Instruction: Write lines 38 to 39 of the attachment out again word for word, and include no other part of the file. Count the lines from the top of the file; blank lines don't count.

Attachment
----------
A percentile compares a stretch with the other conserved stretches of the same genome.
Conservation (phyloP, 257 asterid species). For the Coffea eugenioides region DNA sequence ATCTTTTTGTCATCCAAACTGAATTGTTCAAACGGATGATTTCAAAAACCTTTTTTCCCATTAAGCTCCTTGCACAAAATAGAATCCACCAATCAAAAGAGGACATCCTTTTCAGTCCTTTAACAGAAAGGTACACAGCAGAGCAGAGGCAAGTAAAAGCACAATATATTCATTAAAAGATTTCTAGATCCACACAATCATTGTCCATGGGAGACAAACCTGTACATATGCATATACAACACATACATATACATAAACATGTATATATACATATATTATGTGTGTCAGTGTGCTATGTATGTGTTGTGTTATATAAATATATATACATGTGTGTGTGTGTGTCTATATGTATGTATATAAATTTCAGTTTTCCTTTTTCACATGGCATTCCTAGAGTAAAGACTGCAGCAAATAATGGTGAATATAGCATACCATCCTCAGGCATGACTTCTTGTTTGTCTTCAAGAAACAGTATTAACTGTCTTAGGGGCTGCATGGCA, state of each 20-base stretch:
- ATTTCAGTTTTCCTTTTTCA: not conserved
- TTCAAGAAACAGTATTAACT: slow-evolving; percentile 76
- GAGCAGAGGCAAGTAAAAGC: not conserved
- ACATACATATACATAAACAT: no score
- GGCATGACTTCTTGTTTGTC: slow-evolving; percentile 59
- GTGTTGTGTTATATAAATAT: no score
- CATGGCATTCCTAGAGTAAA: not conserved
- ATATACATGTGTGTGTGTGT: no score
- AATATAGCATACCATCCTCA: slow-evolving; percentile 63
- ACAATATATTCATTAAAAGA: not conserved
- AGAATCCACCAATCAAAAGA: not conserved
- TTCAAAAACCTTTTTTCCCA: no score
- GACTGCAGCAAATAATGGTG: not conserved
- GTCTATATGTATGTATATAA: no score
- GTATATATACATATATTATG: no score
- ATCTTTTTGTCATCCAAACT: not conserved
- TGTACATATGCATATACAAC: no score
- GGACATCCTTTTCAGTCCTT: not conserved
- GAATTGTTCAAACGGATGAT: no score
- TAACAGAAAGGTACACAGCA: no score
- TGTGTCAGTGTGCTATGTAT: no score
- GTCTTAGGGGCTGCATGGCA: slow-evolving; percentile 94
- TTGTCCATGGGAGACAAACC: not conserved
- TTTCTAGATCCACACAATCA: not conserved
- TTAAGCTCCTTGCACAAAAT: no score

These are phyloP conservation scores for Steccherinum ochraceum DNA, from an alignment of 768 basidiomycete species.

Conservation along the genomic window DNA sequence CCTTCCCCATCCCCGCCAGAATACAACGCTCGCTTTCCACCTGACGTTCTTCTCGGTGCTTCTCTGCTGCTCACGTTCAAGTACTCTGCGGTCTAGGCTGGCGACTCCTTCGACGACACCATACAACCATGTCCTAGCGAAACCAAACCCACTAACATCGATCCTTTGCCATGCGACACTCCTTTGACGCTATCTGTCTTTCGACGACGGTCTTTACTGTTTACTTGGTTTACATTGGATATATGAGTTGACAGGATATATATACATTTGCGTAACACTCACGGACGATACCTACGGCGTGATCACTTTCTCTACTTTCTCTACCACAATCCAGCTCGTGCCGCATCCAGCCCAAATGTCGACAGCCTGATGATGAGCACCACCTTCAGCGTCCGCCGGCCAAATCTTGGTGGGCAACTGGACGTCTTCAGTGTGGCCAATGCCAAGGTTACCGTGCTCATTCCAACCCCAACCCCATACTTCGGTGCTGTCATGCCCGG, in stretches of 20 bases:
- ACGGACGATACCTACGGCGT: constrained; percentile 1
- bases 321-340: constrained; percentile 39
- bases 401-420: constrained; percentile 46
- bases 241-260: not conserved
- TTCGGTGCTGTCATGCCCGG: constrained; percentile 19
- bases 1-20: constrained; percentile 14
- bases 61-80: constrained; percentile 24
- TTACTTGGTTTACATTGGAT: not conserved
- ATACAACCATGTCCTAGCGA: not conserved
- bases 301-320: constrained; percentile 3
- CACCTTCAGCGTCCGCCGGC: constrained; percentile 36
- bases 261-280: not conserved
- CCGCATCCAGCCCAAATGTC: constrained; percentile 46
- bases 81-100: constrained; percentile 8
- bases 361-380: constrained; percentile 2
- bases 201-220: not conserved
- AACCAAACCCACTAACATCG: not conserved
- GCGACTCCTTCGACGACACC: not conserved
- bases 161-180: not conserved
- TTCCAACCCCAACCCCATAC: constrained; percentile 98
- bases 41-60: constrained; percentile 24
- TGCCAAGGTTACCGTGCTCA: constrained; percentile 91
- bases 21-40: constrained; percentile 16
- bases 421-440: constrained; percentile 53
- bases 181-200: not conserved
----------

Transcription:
- ATACAACCATGTCCTAGCGA: not conserved
- bases 301-320: constrained; percentile 3